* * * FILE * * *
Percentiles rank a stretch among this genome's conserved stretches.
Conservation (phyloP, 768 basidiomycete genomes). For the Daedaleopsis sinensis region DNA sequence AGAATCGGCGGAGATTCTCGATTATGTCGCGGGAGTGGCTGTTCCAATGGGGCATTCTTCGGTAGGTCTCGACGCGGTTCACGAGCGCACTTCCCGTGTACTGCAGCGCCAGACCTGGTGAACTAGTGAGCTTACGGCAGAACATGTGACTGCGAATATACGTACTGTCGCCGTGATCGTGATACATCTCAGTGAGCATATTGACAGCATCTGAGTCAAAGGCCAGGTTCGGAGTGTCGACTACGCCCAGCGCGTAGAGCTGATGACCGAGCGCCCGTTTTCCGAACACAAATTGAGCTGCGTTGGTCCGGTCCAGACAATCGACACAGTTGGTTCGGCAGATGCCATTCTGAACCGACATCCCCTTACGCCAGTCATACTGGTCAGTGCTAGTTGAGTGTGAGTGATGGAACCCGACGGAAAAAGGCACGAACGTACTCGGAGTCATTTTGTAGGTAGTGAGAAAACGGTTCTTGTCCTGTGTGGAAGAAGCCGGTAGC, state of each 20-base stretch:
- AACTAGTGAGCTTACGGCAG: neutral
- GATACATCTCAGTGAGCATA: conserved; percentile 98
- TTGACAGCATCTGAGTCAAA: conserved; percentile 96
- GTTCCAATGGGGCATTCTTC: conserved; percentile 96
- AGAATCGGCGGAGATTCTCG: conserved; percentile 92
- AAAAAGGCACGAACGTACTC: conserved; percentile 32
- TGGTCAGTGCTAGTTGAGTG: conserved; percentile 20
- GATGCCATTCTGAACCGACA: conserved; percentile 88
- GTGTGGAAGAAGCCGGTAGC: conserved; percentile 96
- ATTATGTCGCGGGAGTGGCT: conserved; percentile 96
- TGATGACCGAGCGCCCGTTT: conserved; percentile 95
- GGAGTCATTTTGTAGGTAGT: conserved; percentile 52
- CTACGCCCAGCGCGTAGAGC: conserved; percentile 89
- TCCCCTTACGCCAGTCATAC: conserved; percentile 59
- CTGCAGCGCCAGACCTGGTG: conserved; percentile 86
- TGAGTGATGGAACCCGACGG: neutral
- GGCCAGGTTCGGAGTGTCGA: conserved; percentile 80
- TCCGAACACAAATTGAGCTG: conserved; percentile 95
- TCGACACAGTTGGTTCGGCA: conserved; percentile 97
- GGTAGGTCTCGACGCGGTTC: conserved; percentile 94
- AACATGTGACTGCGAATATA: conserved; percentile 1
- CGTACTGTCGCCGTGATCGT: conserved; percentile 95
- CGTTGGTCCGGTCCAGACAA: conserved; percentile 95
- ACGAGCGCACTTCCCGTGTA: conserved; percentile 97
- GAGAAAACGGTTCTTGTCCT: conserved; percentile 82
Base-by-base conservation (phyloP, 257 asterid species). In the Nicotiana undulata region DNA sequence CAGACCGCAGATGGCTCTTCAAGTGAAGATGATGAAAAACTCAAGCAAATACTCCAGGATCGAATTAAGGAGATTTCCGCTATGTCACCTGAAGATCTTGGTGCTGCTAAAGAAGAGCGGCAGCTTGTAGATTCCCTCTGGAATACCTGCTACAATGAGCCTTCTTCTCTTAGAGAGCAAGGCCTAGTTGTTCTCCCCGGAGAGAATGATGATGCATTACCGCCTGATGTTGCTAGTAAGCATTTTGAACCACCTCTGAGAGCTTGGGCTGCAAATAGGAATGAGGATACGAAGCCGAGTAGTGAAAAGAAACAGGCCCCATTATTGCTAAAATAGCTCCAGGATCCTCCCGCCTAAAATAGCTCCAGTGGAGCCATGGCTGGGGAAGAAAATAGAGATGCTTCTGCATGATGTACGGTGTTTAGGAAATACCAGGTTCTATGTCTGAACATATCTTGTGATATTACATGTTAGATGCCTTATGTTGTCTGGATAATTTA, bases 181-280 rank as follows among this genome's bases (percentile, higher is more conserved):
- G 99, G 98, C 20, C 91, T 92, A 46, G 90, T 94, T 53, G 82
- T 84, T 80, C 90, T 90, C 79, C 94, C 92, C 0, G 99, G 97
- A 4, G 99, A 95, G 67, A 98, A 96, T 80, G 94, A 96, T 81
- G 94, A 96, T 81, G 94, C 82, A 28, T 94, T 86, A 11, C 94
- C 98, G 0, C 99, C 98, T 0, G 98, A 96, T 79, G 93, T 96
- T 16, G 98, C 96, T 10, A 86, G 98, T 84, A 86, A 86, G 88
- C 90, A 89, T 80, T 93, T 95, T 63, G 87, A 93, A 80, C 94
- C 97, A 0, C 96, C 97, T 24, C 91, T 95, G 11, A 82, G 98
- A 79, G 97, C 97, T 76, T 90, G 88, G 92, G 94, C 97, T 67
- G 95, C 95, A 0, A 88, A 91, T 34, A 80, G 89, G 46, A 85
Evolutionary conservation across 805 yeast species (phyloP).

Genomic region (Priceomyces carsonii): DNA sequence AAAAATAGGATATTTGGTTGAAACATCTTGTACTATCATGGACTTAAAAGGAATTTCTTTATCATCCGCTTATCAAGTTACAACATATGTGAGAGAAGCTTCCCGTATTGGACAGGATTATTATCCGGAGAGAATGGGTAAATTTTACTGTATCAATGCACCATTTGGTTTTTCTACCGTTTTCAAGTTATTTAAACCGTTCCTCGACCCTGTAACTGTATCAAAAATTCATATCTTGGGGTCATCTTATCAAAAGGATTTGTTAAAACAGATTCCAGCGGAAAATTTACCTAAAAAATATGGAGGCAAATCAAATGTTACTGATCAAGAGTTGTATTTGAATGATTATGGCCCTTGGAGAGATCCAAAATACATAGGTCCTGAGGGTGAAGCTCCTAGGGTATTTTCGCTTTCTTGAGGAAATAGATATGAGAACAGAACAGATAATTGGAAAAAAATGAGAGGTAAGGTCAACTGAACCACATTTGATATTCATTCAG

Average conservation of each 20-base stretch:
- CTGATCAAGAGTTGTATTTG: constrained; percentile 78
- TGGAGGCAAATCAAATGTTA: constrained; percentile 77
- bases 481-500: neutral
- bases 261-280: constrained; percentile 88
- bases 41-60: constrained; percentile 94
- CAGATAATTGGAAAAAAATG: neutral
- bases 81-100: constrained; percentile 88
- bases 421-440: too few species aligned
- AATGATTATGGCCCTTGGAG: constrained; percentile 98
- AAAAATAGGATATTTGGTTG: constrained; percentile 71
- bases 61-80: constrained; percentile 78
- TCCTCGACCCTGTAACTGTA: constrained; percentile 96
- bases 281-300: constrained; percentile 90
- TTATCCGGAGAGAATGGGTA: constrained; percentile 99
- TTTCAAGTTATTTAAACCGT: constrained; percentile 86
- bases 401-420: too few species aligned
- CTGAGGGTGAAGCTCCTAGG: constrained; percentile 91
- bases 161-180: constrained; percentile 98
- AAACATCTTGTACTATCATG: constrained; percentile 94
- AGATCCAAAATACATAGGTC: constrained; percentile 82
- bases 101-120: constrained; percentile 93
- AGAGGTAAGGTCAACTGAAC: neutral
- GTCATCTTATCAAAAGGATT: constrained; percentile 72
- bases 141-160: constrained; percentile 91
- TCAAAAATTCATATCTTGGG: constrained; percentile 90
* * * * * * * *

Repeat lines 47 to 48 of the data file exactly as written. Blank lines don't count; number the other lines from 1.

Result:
- CAGATAATTGGAAAAAAATG: neutral
- bases 81-100: constrained; percentile 88